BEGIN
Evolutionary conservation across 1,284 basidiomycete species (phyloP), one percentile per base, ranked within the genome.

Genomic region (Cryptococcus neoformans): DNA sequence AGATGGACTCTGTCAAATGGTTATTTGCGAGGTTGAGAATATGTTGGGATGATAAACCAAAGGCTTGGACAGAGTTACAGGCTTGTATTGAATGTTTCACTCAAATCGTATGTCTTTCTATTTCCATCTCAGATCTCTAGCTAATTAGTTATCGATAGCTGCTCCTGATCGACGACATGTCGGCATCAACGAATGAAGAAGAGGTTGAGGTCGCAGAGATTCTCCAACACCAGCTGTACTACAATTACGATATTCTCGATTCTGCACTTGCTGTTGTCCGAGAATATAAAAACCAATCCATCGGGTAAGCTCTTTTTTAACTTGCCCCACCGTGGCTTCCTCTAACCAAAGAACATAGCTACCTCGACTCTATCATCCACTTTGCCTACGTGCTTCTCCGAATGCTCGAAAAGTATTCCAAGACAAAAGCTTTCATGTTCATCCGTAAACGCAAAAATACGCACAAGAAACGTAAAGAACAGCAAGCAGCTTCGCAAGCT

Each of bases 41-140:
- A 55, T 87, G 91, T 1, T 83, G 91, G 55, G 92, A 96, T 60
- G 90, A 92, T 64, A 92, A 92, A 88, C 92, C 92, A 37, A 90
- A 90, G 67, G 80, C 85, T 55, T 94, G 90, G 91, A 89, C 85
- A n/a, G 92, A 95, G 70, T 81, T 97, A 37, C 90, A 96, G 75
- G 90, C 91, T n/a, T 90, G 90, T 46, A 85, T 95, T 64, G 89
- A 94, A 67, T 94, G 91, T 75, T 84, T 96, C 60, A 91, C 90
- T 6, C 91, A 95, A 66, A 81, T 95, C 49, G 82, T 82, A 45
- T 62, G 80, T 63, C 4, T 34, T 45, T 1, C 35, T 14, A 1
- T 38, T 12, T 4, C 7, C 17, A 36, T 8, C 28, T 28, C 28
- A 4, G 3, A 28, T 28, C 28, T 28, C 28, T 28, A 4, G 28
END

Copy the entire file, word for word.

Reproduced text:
Evolutionary conservation across 1,284 basidiomycete species (phyloP), one percentile per base, ranked within the genome.

Genomic region (Cryptococcus neoformans): DNA sequence AGATGGACTCTGTCAAATGGTTATTTGCGAGGTTGAGAATATGTTGGGATGATAAACCAAAGGCTTGGACAGAGTTACAGGCTTGTATTGAATGTTTCACTCAAATCGTATGTCTTTCTATTTCCATCTCAGATCTCTAGCTAATTAGTTATCGATAGCTGCTCCTGATCGACGACATGTCGGCATCAACGAATGAAGAAGAGGTTGAGGTCGCAGAGATTCTCCAACACCAGCTGTACTACAATTACGATATTCTCGATTCTGCACTTGCTGTTGTCCGAGAATATAAAAACCAATCCATCGGGTAAGCTCTTTTTTAACTTGCCCCACCGTGGCTTCCTCTAACCAAAGAACATAGCTACCTCGACTCTATCATCCACTTTGCCTACGTGCTTCTCCGAATGCTCGAAAAGTATTCCAAGACAAAAGCTTTCATGTTCATCCGTAAACGCAAAAATACGCACAAGAAACGTAAAGAACAGCAAGCAGCTTCGCAAGCT

Each of bases 41-140:
- A 55, T 87, G 91, T 1, T 83, G 91, G 55, G 92, A 96, T 60
- G 90, A 92, T 64, A 92, A 92, A 88, C 92, C 92, A 37, A 90
- A 90, G 67, G 80, C 85, T 55, T 94, G 90, G 91, A 89, C 85
- A n/a, G 92, A 95, G 70, T 81, T 97, A 37, C 90, A 96, G 75
- G 90, C 91, T n/a, T 90, G 90, T 46, A 85, T 95, T 64, G 89
- A 94, A 67, T 94, G 91, T 75, T 84, T 96, C 60, A 91, C 90
- T 6, C 91, A 95, A 66, A 81, T 95, C 49, G 82, T 82, A 45
- T 62, G 80, T 63, C 4, T 34, T 45, T 1, C 35, T 14, A 1
- T 38, T 12, T 4, C 7, C 17, A 36, T 8, C 28, T 28, C 28
- A 4, G 3, A 28, T 28, C 28, T 28, C 28, T 28, A 4, G 28